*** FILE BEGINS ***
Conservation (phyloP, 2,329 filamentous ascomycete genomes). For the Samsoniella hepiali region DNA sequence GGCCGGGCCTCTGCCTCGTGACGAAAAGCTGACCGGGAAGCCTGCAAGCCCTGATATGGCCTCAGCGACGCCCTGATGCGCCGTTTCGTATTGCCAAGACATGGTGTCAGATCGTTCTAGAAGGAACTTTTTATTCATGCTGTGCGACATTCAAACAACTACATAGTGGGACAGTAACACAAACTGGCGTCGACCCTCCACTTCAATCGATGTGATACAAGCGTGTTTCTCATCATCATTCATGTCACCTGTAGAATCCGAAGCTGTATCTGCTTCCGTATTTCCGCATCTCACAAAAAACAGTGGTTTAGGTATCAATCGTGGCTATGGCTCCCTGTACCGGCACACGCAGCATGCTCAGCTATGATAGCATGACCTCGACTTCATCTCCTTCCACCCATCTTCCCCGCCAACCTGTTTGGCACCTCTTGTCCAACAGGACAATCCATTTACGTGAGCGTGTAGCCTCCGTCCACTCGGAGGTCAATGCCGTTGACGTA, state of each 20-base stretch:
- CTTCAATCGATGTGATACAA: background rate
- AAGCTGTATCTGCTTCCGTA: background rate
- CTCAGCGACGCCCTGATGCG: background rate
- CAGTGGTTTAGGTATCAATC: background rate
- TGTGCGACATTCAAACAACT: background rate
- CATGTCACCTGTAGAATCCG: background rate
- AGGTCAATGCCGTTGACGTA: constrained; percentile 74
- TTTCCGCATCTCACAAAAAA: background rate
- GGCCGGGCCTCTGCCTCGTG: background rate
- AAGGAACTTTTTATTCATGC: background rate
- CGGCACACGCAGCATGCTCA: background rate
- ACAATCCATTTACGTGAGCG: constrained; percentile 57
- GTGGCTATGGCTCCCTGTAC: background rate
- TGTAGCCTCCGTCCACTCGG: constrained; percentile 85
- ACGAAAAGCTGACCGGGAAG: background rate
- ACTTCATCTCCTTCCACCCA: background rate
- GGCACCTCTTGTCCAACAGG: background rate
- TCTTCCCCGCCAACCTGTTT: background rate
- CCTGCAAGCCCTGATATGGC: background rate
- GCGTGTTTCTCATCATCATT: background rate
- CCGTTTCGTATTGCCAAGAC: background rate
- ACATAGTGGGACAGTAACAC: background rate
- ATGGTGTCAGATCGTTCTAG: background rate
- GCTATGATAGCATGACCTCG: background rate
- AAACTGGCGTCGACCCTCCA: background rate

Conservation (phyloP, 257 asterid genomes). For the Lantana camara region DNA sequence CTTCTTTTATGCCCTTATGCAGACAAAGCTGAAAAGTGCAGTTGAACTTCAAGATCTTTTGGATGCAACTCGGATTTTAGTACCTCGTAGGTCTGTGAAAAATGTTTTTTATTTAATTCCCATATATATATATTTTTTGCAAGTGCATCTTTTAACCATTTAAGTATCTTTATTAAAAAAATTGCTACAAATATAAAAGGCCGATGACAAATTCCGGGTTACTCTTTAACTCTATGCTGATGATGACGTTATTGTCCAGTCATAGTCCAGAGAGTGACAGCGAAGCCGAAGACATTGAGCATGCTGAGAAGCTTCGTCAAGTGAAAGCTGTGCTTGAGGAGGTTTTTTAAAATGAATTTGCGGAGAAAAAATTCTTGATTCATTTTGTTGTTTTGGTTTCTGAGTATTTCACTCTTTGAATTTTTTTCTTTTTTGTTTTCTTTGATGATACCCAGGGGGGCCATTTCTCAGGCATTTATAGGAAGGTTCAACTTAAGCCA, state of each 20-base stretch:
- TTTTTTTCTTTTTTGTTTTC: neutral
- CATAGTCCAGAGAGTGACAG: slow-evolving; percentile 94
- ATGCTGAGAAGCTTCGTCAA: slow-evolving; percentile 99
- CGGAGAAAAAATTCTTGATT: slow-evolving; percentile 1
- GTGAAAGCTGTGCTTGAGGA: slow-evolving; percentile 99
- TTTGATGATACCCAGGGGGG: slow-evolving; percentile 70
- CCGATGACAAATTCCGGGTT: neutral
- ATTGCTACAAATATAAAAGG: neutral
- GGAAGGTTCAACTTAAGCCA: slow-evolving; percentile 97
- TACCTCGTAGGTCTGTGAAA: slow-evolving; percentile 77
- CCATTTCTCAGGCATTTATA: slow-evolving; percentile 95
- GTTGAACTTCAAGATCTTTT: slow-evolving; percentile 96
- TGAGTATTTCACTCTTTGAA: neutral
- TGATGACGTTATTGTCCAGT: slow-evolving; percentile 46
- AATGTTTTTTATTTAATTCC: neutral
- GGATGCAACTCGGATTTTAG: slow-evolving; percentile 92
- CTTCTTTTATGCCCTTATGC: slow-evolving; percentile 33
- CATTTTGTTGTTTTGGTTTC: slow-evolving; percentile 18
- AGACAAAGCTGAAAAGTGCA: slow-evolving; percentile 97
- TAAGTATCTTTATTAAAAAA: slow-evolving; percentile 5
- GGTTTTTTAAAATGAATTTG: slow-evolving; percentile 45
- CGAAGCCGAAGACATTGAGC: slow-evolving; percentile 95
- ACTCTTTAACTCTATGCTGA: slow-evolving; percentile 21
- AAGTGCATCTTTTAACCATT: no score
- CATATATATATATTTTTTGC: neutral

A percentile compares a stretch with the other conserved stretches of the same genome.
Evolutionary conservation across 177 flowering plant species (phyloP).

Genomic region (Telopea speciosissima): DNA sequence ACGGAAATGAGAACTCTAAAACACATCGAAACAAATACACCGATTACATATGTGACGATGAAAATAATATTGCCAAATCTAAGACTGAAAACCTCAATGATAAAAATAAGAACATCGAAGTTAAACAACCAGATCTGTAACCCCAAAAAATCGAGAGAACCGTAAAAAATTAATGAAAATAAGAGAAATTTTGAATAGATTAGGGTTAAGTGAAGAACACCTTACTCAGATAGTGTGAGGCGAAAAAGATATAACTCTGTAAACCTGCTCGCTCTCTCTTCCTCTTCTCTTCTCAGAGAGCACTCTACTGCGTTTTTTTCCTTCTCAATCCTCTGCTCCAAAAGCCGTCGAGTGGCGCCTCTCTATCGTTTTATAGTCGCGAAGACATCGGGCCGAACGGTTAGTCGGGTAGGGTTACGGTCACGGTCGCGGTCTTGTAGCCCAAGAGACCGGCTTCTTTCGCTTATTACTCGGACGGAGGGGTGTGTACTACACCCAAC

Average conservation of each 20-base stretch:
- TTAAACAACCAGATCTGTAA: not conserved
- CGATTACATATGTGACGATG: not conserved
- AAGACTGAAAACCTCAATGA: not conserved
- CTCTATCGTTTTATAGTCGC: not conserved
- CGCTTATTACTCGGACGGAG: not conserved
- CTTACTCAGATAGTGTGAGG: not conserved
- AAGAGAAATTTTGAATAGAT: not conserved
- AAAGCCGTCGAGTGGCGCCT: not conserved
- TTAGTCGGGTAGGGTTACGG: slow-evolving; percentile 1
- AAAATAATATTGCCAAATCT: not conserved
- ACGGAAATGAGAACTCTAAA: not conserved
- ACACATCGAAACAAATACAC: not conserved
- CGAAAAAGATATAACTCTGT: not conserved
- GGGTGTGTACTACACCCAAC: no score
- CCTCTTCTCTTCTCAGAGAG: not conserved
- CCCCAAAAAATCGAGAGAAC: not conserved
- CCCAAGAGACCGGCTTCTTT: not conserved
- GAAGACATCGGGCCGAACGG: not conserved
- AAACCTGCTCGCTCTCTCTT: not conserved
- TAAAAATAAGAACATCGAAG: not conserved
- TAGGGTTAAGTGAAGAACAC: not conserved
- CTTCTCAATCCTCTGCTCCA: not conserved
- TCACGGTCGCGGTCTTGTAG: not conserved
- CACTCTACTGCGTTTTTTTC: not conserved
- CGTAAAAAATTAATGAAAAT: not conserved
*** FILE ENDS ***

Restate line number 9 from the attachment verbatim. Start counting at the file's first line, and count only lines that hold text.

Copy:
- TTTCCGCATCTCACAAAAAA: background rate